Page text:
On the western side of Isfahan’s grand square looms the Ali Qapu, a towering pavilion topped by pillars, under reconstruction, and behind which was the shah’s palatial residence and royal gardens.
Ali Qapu Palace
To me, the structure at first appeared to be an extravagant warehouse. I was disabused of the false impression, however, shortly after entering the narrow halls, navigating past some of the crumbling plaster and fading tileworks, and entering into the partially refurbished grand galleries that once entertained ambassadors of the Near East.
The ceilings are particularly captivating. Rustic arched mihrabs, with nesting iron-like tarnished patterns, faintly colored, forced me again to revisit my understanding and experience of color and design.
Varying sized stars, for instance, are scattered in the lacework and perched amongst the orbs of color rotating around a central point. I ponder their meaning if there is any, and wonder about the craftsmen and women who conceived these combinations.
Bafflement and wonder was only about to be shaken anew.
Hasht Behest Palace
My next encounter with royal extravagance at another royal destination, located in Isfahan’s Nightingale Garden, presented a more objective view of the world. The Safavid’s Hasht Behest Palace features art that drifts away from the pure abstractions depicted at the Grand Square where religious sensibilities overlap with the offices of the state. In these gardens, the human face and events of historical significance are given a larger-than-life treatment that is almost epic in scale.
This two-story palace has about 20 rooms built symmetrically on both sides. Among its highlights are the central hall which consists of a sky-light with mirror artwork, porches on all four sides with wall paintings, and tall thin pillars that to me appeared to be a tad too oppressed by the weight of the ceiling they are holding aloft.
Parts of this grand presentation, like so many world-class sites in Iran, are in disrepair, but very little imagination is required to be in awe of the luxury that the rooms of this mansion once conferred on its owners.
With time — maybe days, maybe weeks, maybe years— it might be possible for an historian to assemble a dossier of the remarkable events portrayed on many of the walls, perhaps also identifying the key players and persons sacrificed there. All the battles, conferences and celebrations offer clues of a culture in retreat, but the details — persons with and without heads, heads with or without persons, beards, mustaches, weapons, fashions of men and women — are treasures beyond words for the people of Iran to protect and cherish.
The past is also a plot for the present, and scheme that is the inspiration of what we call modern. Back at my hotel in Isfahan, the Abbasi, lucky tourists who secure a room there are introduced to hospitality that official Iran hopes will be appreciated by its guests and passed on beyond its borders. Its decor, courtyard and ambiance are all packaged as palatial. And that is not accidental.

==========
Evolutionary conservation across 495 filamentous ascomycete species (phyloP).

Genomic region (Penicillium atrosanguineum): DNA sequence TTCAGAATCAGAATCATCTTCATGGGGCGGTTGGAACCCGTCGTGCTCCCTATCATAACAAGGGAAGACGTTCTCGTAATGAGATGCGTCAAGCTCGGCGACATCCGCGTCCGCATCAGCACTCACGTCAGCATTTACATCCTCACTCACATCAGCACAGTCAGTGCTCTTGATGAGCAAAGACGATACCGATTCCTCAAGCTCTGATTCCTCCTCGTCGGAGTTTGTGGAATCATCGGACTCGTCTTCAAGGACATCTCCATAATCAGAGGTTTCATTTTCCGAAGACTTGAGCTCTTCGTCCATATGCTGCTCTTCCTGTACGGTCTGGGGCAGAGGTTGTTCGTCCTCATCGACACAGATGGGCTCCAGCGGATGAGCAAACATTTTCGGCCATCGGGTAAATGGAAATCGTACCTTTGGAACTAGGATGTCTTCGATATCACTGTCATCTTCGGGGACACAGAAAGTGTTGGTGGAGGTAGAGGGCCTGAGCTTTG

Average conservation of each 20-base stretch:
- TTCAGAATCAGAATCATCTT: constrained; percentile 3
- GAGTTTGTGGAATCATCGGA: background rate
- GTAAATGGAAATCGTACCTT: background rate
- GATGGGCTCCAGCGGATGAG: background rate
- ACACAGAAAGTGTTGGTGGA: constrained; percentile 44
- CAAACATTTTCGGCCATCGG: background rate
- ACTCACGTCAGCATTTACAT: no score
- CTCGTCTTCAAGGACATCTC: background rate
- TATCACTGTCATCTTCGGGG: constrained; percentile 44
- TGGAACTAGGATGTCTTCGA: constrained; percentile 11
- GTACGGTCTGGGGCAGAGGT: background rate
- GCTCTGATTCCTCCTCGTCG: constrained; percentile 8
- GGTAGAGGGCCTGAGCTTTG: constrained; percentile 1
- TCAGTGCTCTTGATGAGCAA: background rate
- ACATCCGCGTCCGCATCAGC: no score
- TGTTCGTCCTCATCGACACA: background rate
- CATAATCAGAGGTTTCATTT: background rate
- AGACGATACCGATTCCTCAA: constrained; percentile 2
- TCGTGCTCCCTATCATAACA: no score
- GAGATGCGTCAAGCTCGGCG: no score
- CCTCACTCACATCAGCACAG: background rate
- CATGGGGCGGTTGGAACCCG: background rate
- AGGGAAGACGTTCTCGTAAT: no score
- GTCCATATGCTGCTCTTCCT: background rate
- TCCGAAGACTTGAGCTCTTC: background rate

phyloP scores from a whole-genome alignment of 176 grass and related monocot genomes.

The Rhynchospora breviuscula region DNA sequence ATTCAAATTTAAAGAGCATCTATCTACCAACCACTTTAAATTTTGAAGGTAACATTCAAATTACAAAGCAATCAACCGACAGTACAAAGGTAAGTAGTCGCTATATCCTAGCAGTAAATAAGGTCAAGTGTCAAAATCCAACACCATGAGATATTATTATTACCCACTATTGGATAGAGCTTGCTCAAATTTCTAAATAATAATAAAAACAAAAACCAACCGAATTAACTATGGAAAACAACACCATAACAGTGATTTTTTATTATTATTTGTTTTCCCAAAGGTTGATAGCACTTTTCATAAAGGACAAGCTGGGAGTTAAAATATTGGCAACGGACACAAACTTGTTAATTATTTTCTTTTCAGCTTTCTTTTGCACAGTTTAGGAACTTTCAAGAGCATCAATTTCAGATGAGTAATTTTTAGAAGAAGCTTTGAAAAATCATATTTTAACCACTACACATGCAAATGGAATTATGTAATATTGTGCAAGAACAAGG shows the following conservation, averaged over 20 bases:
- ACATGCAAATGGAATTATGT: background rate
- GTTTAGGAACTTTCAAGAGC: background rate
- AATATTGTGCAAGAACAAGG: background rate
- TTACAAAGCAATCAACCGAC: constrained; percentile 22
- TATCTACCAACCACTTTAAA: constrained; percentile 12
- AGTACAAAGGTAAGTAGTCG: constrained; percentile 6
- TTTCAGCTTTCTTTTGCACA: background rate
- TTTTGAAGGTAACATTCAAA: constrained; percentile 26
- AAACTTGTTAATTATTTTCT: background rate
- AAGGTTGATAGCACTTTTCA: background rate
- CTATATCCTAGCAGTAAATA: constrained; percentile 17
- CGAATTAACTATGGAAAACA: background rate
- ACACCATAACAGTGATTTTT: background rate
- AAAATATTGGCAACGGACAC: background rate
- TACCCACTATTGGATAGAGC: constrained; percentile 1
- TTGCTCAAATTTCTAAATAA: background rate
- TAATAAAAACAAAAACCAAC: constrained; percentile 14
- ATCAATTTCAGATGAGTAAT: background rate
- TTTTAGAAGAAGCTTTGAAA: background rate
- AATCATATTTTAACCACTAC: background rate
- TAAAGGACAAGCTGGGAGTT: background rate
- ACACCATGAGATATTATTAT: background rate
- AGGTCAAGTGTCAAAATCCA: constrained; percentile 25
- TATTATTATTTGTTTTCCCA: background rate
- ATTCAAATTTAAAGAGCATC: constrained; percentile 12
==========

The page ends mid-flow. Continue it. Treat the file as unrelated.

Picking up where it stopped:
Formerly known as the Shah Abbas Hotel, this complex was built as a caravansary at the time of king Sultan Husayn of Safavid about 300 years ago. The structure has been renovated since the 1950s by André Godard, the same developer who constructed the mausoleum of poet Hafez in Shiraz.
While I think at this point many tourists having reached Isfahan may be a little weary and overwhelmed by the rich crafts of this country, this hotel offers still more delights to the sensibilities of the rare individual who takes extra time to explore the halls and rooms in this vast contemporary caravansary.
My bedroom suite is spare and basic but royal. The morning buffet breakfast was another familiar treat as my journey was coming to a close. I noted a wall mural depicting all women and a single man singing, dancing and making merry in the glow of gold and turquoise, the two ubiquitous colors throughout Iran.
I am reminded that visual beauty in Iran does not exist in isolation from its poets, haunting sounds and soulful music.
Regarding music, roughly 300 types of traditional Persian instruments comprise a collection displayed at a small private museum in the Armenian district of Isfahan. Prototypes of reed flutes and horns, as old as 6000 BC perhaps, grace the walls along with innumerable varieties of animal skin drums. I was mesmerized by the lilting love songs presented on the property by a quartet of musicians playing percussion and a string ensemble that included forerunners of the modern violin and guitar, including the kamancheh, oud, and tar.
My final blog on Iran-Persia will be published in a couple of days. Thank you for hanging in there.